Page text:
The Global status report on violence prevention 2014 reveals that 475,000 people were murdered in 2012, and homicide is the third leading cause of death globally for males aged 15-44 years, highlighting the urgent need for more decisive action to prevent violence.
Despite indications that homicide rates decreased by 16% globally between 2000 and 2012, violence remains widespread. Non-fatal acts of violence take a particular toll on women and children. One in four children have been physically abused; one in five girls have been sexually abused; and one in three women have been a victim of physical violence and/or abuse at some point in her lifetime.
The consequences of violence on physical, mental, sexual and reproductive health often last a lifetime. Violence also contributes to leading causes of death such as cancer, heart disease and HIV/AIDS, because victims are at an increased risk of adopting behaviours such as smoking, alcohol and drug misuse, and unsafe sex.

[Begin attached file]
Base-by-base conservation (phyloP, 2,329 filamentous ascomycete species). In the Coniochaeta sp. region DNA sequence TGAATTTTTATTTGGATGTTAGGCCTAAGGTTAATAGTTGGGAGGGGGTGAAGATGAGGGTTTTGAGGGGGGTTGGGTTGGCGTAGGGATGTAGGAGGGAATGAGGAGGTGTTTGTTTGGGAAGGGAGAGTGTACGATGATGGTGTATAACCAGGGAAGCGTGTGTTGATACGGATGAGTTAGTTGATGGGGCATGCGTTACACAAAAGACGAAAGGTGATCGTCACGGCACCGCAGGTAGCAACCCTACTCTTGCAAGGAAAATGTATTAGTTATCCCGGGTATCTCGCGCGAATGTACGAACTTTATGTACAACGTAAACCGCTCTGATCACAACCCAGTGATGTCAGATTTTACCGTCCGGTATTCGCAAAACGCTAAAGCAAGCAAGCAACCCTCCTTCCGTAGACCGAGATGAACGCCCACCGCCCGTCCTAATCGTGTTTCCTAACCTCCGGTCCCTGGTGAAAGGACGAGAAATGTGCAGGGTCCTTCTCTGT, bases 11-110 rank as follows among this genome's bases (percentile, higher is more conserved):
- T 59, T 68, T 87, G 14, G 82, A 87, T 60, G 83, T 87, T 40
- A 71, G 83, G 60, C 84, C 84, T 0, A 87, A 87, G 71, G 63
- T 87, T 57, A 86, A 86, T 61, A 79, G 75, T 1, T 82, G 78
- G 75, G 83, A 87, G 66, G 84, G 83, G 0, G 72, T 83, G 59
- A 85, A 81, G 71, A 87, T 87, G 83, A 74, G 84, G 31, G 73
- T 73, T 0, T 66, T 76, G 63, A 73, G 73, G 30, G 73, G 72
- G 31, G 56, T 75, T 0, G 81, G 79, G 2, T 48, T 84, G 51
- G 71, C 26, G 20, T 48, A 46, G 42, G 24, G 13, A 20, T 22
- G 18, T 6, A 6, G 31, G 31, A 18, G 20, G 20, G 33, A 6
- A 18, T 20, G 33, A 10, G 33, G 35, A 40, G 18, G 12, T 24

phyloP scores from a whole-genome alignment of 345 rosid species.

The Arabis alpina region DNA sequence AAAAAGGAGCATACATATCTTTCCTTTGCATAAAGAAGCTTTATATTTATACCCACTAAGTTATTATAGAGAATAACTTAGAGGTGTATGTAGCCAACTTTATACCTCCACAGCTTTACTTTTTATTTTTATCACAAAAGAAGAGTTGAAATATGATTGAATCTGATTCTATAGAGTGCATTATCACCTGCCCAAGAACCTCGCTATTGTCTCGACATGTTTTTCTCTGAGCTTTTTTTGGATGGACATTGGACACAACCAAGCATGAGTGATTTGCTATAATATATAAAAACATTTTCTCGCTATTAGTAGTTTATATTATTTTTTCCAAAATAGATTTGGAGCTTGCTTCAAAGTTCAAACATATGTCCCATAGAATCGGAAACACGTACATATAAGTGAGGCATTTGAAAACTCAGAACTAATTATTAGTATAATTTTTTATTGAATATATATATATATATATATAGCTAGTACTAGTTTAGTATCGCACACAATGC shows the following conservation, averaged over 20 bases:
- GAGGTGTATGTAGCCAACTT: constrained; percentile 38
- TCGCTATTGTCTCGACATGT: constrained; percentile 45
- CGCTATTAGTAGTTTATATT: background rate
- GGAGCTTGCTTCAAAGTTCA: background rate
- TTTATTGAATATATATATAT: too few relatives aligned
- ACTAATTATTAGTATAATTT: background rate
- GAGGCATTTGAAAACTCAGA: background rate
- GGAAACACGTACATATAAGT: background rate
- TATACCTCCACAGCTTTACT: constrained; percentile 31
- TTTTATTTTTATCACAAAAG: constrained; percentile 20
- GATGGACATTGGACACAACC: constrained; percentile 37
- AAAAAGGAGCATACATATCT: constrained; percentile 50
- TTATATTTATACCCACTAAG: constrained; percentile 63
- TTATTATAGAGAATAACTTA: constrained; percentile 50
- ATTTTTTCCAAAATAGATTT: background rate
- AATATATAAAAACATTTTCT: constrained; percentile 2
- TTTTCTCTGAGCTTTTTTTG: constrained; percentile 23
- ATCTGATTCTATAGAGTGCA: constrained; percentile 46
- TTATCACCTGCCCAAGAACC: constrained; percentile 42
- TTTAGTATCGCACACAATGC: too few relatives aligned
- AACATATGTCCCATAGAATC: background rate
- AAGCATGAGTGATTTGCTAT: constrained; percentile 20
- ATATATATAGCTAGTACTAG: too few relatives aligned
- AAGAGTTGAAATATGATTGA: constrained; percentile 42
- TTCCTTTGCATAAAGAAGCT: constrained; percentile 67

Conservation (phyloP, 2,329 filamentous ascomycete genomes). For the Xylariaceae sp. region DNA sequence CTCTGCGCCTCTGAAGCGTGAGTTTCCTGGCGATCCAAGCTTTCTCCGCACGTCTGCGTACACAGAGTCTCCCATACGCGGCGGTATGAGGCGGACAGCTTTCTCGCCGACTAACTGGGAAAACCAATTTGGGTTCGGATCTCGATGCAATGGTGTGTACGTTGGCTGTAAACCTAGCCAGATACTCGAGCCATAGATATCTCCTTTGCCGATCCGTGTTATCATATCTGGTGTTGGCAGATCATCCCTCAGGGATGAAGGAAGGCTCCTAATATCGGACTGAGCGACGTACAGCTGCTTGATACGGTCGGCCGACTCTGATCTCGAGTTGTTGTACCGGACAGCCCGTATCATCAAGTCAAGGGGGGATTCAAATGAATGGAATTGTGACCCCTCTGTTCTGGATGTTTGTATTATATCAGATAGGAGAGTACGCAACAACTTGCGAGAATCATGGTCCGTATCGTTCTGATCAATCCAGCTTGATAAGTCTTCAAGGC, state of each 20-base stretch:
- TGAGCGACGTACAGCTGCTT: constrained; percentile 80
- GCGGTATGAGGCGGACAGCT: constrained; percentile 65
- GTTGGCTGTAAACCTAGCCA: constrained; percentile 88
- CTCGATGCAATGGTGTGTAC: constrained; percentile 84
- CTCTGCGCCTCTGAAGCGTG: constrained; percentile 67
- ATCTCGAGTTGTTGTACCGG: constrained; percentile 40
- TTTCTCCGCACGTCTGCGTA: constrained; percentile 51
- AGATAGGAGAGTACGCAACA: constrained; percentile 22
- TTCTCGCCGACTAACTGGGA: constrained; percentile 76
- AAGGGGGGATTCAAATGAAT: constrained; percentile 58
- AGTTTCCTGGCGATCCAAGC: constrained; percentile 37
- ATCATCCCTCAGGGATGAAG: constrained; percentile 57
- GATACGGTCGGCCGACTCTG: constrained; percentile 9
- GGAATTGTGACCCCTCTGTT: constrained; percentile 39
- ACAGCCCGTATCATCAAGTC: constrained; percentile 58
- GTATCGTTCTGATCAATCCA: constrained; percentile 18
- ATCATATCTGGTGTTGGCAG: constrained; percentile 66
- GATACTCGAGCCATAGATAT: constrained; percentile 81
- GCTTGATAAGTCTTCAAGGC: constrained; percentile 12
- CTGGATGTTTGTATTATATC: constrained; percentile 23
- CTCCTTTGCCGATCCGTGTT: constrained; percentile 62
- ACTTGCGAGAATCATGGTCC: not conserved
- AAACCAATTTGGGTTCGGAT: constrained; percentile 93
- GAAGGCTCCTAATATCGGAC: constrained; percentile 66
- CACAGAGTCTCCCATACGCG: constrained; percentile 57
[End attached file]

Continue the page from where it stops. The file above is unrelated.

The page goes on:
‘The consequences of violence on families and communities are profound, and can result in lifelong ill health for those affected,’ states Margaret Chan, Director-General of the World Health Organization. ‘Yet we know what works to prevent violence in our homes, schools and workplaces, and on our streets and playgrounds. We should take inspiration from governments have demonstrated success in reducing violence by taking the steps needed. They have shown us that indeed violence is preventable.’
The report calls for a scaling-up of violence prevention programmes in all countries; stronger legislation and enforcement of laws relevant for violence prevention; strengthened justice and security institutions to uphold the rule of law, and enhanced services for victims of violence. It also advocates for better and more effective use of data to inform violence prevention programming and to measure progress.